Chloe Rothman ’15, Fellow, Shooting Touch Basketball Health Corps.
Chloe acknowledges programming such as Austin Scholars, Mack Gives Back, and Habitat for Humanity for her passion in community service. She also commends her experience with the women’s basketball team, where she learned invaluable soft skills that she now uses in her professional career.
“I’m thankful for the compassion towards others that I’ve built up over the years, for the physical and mental adversity I faced in the classroom, athletic training room, basketball court and weight room, and the support I’ve had along the way in doing these things. None of these opportunities were experienced on my own, but always with help from those in the community.”
After graduation, Chloe went on to play professional basketball in Israel for a year. She then discovered the nonprofit, Shooting Star, where she had the opportunity to blend both passions into one – basketball and giving back. As part of the fellowship program, Chloe currently works for Shooting Star in Rwanda.
“I’m situated in the Eastern Province of Rwanda, aiming to empower youth and women using the sport of basketball. We use basketball as a fun tool to help teach health education. We are the only youth basketball league in Rwanda and we hold annual tournaments and events surrounding health and basketball.”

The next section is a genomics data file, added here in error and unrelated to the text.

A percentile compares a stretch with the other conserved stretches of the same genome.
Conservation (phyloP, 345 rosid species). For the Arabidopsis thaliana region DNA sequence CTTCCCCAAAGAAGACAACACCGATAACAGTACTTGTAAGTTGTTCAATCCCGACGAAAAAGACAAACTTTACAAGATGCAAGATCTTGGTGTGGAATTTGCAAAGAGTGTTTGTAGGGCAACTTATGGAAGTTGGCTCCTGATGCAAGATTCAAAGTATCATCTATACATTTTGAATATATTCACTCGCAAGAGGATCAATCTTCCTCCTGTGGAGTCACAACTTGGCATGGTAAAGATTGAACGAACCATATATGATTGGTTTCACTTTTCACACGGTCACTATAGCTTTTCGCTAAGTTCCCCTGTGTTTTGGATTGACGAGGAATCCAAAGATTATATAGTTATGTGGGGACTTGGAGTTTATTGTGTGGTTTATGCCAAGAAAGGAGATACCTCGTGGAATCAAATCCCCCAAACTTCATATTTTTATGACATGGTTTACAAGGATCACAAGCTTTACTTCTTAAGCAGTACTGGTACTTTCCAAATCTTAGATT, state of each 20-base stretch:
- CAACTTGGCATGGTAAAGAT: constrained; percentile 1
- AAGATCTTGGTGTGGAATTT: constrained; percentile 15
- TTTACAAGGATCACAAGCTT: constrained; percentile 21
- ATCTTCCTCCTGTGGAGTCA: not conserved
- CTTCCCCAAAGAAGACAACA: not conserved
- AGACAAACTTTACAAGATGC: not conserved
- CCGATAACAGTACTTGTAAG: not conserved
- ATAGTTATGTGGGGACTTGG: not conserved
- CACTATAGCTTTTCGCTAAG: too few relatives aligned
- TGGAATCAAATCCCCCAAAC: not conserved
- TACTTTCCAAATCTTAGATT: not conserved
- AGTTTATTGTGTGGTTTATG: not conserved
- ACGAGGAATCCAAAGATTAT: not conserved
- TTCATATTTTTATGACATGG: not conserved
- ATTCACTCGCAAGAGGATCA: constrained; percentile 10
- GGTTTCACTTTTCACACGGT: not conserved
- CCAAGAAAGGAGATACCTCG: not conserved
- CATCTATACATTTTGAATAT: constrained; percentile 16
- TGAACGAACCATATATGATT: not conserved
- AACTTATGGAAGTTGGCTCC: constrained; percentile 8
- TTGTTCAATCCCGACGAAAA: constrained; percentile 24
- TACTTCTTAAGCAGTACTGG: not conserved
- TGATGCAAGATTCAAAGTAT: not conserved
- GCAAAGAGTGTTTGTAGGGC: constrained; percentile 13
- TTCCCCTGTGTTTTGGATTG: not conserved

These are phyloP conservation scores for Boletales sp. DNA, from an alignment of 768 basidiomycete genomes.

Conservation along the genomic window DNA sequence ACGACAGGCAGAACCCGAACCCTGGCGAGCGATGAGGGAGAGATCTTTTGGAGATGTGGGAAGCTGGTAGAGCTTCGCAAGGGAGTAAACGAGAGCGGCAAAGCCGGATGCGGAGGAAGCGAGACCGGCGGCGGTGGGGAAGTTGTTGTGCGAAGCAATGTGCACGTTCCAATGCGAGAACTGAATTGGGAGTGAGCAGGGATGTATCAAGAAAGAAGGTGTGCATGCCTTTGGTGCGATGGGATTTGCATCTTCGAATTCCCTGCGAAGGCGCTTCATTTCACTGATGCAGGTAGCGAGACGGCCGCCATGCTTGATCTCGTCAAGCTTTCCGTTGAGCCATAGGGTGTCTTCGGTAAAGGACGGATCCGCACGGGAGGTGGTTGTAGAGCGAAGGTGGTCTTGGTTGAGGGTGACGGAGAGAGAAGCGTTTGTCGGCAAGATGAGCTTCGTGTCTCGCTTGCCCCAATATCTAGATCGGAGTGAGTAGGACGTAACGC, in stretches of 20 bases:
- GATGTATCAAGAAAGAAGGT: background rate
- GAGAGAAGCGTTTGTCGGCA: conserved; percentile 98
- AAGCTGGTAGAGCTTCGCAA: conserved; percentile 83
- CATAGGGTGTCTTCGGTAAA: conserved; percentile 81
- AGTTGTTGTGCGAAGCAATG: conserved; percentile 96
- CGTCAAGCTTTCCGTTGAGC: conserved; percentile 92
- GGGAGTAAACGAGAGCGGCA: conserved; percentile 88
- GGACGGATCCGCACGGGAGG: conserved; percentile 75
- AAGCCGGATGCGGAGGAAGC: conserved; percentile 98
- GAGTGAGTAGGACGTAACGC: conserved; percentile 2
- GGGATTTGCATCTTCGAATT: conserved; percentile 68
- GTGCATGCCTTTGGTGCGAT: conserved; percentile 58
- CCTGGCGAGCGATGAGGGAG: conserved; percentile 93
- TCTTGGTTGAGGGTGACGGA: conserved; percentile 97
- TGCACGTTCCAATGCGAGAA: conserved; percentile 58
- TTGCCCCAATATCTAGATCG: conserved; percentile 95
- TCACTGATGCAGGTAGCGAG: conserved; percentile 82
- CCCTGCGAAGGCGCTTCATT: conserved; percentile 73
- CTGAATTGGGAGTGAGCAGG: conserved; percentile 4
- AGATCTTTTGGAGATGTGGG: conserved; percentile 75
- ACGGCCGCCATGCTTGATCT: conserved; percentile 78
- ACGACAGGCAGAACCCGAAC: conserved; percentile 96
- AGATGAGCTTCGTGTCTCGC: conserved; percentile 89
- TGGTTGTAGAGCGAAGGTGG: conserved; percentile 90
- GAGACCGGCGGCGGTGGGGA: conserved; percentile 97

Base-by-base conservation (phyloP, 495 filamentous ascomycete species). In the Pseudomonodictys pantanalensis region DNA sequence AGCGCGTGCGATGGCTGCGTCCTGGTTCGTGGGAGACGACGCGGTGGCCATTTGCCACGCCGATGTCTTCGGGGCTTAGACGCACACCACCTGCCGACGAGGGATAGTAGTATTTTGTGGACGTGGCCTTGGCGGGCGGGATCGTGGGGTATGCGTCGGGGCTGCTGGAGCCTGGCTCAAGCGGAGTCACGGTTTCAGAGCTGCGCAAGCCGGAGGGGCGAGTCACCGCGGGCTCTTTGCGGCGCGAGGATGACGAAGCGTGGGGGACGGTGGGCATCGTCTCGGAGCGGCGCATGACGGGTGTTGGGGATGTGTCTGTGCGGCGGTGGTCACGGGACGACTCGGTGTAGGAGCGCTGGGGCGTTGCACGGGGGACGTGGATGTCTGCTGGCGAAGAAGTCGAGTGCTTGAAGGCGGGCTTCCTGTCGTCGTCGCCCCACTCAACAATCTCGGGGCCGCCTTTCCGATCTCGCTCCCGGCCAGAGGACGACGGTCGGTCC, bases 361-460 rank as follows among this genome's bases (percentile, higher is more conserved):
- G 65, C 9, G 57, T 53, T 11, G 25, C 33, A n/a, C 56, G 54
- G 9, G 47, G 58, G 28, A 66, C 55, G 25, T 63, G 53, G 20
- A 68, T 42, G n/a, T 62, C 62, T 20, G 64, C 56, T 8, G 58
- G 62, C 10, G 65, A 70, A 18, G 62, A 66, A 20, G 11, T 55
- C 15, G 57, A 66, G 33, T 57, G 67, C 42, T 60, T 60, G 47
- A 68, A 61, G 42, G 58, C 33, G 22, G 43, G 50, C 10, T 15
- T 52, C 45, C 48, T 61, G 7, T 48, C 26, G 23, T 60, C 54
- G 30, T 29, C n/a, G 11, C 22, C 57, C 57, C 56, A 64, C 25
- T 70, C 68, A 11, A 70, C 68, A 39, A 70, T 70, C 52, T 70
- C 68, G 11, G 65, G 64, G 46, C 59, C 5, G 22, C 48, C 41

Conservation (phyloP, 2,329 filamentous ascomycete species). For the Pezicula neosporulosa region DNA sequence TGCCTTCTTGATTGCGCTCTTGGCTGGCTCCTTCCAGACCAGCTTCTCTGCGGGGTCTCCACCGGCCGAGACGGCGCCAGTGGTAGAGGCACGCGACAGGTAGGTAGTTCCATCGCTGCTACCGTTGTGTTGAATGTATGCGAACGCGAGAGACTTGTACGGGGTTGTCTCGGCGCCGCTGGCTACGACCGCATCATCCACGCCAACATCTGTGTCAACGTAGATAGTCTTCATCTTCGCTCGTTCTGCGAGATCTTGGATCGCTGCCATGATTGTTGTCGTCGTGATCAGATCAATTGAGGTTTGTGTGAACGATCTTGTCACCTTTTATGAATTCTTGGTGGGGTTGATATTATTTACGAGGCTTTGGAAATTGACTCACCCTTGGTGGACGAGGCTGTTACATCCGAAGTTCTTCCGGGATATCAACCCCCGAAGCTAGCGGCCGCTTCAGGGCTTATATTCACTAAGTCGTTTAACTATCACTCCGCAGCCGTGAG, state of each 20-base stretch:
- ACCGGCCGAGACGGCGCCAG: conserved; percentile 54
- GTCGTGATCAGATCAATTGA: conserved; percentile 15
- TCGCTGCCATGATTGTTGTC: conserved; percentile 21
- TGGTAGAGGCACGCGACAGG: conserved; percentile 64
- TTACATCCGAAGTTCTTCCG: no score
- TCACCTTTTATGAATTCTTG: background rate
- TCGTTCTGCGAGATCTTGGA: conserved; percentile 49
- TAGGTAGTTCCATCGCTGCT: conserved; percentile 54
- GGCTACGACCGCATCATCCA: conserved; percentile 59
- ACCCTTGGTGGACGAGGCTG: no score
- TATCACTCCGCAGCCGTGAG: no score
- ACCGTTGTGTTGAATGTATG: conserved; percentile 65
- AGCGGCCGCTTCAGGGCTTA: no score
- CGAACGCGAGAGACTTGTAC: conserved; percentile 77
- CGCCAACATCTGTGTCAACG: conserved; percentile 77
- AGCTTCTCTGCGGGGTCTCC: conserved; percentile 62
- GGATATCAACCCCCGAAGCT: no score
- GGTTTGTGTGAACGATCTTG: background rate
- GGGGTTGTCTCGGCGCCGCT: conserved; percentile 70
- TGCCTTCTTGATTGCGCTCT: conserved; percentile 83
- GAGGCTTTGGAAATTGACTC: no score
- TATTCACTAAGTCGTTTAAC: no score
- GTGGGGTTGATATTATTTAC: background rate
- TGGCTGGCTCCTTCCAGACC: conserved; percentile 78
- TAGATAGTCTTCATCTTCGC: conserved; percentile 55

Shooting Star also teaches English to women, holds coaching clinics for Rwandese coaches, and provides health insurance to all family members of the players. Chloe has plans to stay with Shooting Star at the end of her program in a full-time position with the organization.
How did your experience at Merrimack help you as a professional?
Being a part of the Merrimack Women’s Basketball team has taught me how to work with others, how to lead others when necessary, and how to strategically and efficiently complete group tasks. Being a member of the team has also gotten me to think deeper about myself, specifically how to positively affect someone else by passing on the strengths I possess and on the other end, how to work on my weaknesses to transform them into strengths. Being an athletic training major taught me dedication more than anything. If you want to be good at something, you have to put the necessary time in to get there. Hours upon hours of classroom and clinical education helped me to discover a commitment capacity I never knew existed.
What is the best advice you could give current Merrimack students?
Focus on what’s right in front of you. Do the best you can possibly do with the current task at hand and, if you do that well and with passion, things will fall into place for the future.
Why are you Merrimack Proud?
A year ago, someone asked me: what was the best decision I’ve made in my young life? I told them it was committing to Merrimack College. I grew more than I could have ever imagined during my four years there. I’m proud to say that the College has had a major role in transforming me into the person I’ve always envisioned being for the rest of my life.